Discover the generosity of war-torn France to Mississippi and the history of the forty-nine Merci Trains in the United States.
- View one of the few remaining Merci Trains sent to the United States in 1949.
- Learn about the Mississippi train car and its contents.
In 1947, Washington Post columnist Drew Pearson launched a grassroots effort to help war recovery in France and Italy. Over $40 million worth of supplies was collected from across the United States, eventually filling more than 700 railroad cars. The train became known as the American Friendship Train, and the boxcars arrived in Europe in December 1947.
In response to America’s generosity, the French reciprocated with their own train of gifts. Known as the French Merci Train, the cars were decorated with placards of the coats of arms of all of the provinces of France and loaded with personal donations from across the country. Each of the forty-eight states would receive a car, plus one to be shared between Washington, D.C., and Hawaii.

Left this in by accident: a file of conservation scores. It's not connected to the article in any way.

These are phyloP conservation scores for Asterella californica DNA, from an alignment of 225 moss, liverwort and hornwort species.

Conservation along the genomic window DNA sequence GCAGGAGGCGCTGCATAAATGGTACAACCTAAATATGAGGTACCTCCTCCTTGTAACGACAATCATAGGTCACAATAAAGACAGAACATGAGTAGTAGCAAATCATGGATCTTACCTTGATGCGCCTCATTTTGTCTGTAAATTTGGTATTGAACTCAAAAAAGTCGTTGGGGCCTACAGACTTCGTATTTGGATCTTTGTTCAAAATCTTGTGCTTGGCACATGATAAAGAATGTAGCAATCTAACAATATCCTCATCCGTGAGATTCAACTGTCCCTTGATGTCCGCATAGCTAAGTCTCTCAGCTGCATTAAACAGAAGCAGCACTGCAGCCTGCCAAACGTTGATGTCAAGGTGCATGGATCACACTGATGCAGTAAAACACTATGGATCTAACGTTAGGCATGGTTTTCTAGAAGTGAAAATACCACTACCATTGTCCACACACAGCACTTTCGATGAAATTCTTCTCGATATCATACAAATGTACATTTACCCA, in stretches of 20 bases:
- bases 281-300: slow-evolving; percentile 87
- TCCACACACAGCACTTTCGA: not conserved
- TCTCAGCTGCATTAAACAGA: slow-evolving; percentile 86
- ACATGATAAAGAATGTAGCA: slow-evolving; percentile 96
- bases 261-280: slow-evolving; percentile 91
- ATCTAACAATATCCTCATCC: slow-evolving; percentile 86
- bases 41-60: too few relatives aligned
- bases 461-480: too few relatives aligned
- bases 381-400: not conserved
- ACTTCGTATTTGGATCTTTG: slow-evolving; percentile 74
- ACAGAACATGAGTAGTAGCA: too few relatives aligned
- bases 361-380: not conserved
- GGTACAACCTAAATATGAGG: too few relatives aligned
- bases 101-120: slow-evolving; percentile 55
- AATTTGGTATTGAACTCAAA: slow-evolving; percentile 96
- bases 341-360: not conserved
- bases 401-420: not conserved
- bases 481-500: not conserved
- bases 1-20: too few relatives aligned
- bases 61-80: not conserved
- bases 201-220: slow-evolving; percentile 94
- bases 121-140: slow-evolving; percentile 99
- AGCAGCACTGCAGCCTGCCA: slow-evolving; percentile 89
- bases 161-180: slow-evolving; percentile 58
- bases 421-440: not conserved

After first stopping in Meridian, Mississippi’s boxcar arrived in Jackson on February 12, 1949. The items in the car were displayed at the farmer’s market and then divided among various organizations. The Department of Archives and History received forty objects from the Merci train that are still in the permanent collection.